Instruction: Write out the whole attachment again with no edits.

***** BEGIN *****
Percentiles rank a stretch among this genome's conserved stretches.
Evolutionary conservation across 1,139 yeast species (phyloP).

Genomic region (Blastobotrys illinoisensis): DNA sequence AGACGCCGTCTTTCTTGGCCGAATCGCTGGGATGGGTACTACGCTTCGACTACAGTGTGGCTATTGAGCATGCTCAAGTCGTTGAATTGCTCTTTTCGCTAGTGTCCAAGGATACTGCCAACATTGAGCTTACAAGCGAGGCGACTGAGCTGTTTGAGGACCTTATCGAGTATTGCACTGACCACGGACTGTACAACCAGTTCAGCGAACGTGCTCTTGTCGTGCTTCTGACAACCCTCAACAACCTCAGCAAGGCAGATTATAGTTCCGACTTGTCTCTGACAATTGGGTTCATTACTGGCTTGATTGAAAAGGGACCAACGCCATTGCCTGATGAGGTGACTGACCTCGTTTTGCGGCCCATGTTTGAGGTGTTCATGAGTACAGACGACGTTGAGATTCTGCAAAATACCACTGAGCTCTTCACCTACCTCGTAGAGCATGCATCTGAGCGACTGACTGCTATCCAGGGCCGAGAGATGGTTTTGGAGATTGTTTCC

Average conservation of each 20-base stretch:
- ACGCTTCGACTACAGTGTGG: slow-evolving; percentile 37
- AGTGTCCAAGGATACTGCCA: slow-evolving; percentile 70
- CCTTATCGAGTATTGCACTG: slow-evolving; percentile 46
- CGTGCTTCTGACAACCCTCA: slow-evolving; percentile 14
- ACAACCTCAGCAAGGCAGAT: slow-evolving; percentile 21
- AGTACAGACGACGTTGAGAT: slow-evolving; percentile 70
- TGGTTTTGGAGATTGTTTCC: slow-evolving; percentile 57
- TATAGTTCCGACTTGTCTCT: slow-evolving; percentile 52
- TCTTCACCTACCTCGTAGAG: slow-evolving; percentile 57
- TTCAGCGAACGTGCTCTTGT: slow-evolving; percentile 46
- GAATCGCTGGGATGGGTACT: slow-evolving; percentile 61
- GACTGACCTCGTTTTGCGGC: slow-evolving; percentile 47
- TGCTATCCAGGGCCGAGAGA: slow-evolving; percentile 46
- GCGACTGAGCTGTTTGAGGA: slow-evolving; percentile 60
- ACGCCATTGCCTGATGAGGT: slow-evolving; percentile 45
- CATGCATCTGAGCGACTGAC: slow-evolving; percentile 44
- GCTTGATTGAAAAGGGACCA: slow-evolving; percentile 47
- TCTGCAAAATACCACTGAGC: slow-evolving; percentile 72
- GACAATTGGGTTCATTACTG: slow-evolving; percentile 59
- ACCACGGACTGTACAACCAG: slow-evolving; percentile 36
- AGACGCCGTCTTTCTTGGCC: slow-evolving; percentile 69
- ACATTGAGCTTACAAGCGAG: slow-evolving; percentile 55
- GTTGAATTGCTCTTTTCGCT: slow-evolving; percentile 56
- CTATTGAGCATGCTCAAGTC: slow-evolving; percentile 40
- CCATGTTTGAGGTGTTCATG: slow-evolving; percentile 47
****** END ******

Percentiles rank a stretch among this genome's conserved stretches.
Evolutionary conservation across 1,139 yeast species (phyloP).

Genomic region (Blastobotrys illinoisensis): DNA sequence AGACGCCGTCTTTCTTGGCCGAATCGCTGGGATGGGTACTACGCTTCGACTACAGTGTGGCTATTGAGCATGCTCAAGTCGTTGAATTGCTCTTTTCGCTAGTGTCCAAGGATACTGCCAACATTGAGCTTACAAGCGAGGCGACTGAGCTGTTTGAGGACCTTATCGAGTATTGCACTGACCACGGACTGTACAACCAGTTCAGCGAACGTGCTCTTGTCGTGCTTCTGACAACCCTCAACAACCTCAGCAAGGCAGATTATAGTTCCGACTTGTCTCTGACAATTGGGTTCATTACTGGCTTGATTGAAAAGGGACCAACGCCATTGCCTGATGAGGTGACTGACCTCGTTTTGCGGCCCATGTTTGAGGTGTTCATGAGTACAGACGACGTTGAGATTCTGCAAAATACCACTGAGCTCTTCACCTACCTCGTAGAGCATGCATCTGAGCGACTGACTGCTATCCAGGGCCGAGAGATGGTTTTGGAGATTGTTTCC

Average conservation of each 20-base stretch:
- ACGCTTCGACTACAGTGTGG: slow-evolving; percentile 37
- AGTGTCCAAGGATACTGCCA: slow-evolving; percentile 70
- CCTTATCGAGTATTGCACTG: slow-evolving; percentile 46
- CGTGCTTCTGACAACCCTCA: slow-evolving; percentile 14
- ACAACCTCAGCAAGGCAGAT: slow-evolving; percentile 21
- AGTACAGACGACGTTGAGAT: slow-evolving; percentile 70
- TGGTTTTGGAGATTGTTTCC: slow-evolving; percentile 57
- TATAGTTCCGACTTGTCTCT: slow-evolving; percentile 52
- TCTTCACCTACCTCGTAGAG: slow-evolving; percentile 57
- TTCAGCGAACGTGCTCTTGT: slow-evolving; percentile 46
- GAATCGCTGGGATGGGTACT: slow-evolving; percentile 61
- GACTGACCTCGTTTTGCGGC: slow-evolving; percentile 47
- TGCTATCCAGGGCCGAGAGA: slow-evolving; percentile 46
- GCGACTGAGCTGTTTGAGGA: slow-evolving; percentile 60
- ACGCCATTGCCTGATGAGGT: slow-evolving; percentile 45
- CATGCATCTGAGCGACTGAC: slow-evolving; percentile 44
- GCTTGATTGAAAAGGGACCA: slow-evolving; percentile 47
- TCTGCAAAATACCACTGAGC: slow-evolving; percentile 72
- GACAATTGGGTTCATTACTG: slow-evolving; percentile 59
- ACCACGGACTGTACAACCAG: slow-evolving; percentile 36
- AGACGCCGTCTTTCTTGGCC: slow-evolving; percentile 69
- ACATTGAGCTTACAAGCGAG: slow-evolving; percentile 55
- GTTGAATTGCTCTTTTCGCT: slow-evolving; percentile 56
- CTATTGAGCATGCTCAAGTC: slow-evolving; percentile 40
- CCATGTTTGAGGTGTTCATG: slow-evolving; percentile 47